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The fact that you are reading this web site probably means that you are concerned about the eating habits of either yourself, or someone you care about.


According to ‘Beat’ the UK’s Eating Disorder Charity, approximately 1.25 million people in the UK have an Eating Disorder and around a quarter of these are male. Many people however, struggle in silence, as Eating Disorders thrive on secrecy and shame, and often a sufferer will not realise how unwell they actually are. It can often be a parent, friend or relative that begins to notice changes in a person, before they realise themselves that there may be a problem.


Some of the physical and behavioural indications of these disorders are described below.


Anorexia Nervosa (AN)

Anorexia Nervosa (AN) is a severe mental illness which can have long-term physical effects and can be life threatening. Early intervention is important. Some of the common signs of Anorexia include the fear of gaining weight, preoccupation with body weight and a distorted perception of body shape and weight. It usually starts in teenage years, but can become a disorder at any age. Other signs and symptoms are listed below. If you have any thoughts that you or a loved one might be struggling with Anorexia Nervosa, please seek help.


Physical symptoms

  • Severe weight loss

  • Difficulty sleeping and tiredness

  • Dizziness

  • Stomach pains

  • Constipation

  • Feeling cold

  • Growth of soft downy fine hair all over the body.

  • Hair falls out

  • Irregular periods or periods stop altogether in females

  • Lack of sexual interest

  • Bloating

  • Physical weakness

  • Low blood pressure

  • Poor circulation 


Behavioural symptoms

  • Becomes secretive

  • Change in personality

  • Dieting and avoiding foods that they believe are fattening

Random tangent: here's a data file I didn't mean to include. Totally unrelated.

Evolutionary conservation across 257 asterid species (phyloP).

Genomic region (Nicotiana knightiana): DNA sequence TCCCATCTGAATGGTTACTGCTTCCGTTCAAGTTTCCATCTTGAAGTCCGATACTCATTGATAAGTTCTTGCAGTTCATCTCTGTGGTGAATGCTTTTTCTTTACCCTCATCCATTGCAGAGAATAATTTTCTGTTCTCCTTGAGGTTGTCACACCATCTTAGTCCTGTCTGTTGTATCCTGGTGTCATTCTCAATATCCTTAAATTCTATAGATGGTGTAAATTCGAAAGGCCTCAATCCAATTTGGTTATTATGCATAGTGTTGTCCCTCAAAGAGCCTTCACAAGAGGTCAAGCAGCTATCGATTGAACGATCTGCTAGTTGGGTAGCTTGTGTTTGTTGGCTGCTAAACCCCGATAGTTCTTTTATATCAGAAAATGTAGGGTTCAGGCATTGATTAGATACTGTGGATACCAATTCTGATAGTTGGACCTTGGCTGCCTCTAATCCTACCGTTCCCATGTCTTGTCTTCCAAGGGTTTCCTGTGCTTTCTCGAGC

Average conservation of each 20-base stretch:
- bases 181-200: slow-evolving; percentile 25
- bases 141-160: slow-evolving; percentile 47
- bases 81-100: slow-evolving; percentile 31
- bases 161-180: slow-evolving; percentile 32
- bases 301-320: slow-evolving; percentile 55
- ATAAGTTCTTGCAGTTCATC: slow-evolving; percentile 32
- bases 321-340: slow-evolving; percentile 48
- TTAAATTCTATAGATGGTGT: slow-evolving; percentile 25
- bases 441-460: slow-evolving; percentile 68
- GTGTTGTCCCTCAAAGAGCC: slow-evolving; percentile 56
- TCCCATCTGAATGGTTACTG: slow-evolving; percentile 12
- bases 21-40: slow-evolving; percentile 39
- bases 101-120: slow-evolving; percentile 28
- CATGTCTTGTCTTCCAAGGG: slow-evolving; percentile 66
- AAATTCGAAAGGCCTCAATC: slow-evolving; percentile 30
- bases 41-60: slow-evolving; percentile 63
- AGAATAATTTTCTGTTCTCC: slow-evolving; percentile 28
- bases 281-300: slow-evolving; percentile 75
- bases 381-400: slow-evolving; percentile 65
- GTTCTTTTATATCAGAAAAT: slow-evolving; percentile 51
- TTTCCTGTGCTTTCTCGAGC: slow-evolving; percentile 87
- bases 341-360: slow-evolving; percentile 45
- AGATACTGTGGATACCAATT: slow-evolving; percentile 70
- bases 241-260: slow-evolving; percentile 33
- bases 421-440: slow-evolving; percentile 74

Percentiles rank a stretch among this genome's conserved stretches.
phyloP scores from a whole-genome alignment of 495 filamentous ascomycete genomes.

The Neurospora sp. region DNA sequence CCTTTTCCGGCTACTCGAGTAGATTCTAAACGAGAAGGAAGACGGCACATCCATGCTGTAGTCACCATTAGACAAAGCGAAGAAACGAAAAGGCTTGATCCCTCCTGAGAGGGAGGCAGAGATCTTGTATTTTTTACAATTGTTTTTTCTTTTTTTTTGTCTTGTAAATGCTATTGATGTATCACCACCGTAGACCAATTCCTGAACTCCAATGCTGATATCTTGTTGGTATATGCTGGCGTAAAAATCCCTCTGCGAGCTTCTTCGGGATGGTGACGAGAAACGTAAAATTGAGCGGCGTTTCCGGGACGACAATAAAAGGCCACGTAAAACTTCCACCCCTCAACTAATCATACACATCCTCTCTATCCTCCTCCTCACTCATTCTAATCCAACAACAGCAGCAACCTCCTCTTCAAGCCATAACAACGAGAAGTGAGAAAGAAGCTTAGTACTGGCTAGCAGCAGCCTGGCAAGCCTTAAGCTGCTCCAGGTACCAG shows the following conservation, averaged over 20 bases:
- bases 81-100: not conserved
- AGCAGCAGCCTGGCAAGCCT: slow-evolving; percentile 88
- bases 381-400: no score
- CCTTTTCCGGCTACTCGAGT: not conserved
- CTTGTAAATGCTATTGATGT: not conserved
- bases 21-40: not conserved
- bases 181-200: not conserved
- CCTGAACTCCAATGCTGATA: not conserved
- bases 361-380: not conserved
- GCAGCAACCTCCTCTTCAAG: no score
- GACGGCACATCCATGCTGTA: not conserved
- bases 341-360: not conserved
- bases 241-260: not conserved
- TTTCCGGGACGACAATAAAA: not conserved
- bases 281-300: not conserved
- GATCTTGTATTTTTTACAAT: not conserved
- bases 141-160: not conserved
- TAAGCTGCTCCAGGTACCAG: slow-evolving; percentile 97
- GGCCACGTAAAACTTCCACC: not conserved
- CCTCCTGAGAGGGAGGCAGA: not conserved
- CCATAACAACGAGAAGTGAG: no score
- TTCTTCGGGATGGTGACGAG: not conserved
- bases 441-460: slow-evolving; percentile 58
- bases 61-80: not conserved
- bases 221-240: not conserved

• Counting calories 

  • Missing meals and fasting

  • Avoiding eating socially

  • Hiding food

  • Eating slowly

  • Cutting food into tiny pieces

  • Taking diet or slimming pills

  • Irritability

  • Excessive exercising

  • Laxative use

  • Purging

  • Ritual and obsessive behaviour

  • Lying about eating

  • Trying to please everyone

  • Cooking food for others

  • Wearing baggy clothes

Sufferers of Anorexia Nervosa sometimes talk about having a ‘voice’ in their head, telling them that they don’t deserve to eat or that they are fat and useless. A sufferer may feel that they are in control of their eating, however it can become more and more difficult to ignore the voice in their head.


Psychological symptoms

  • Fear of gaining weight

  • Excessive focus on body weight

  • Asognosia, an unawareness or denial that they are ill. Denying or not realising the severity their illness

  • Thinking about food constantly

  • Anxiety

  • Low self esteem

  • Low confidence

  • Difficulty concentrating

  • Perfectionism

  • Inability to change


Bulimia Nervosa (BN)

Bulimia Nervosa (BN) is a serious mental illness. Sufferers of Bulimia Nervosa are often caught in a cycle of eating large quantities of food and then trying to compensate for that overeating by purging. This can take the form of vomiting, taking laxatives, fasting or exercising excessively. Early intervention is important. If you have any thoughts that you or a loved one might be struggling with Bulimia Nervosa, please seek help. 


Physical symptoms

  • Sore throat

  • Bad breath and mouth ulcers

  • Stomach pains

  • Irregular periods

  • Dry or poor skin

  • Difficulty sleeping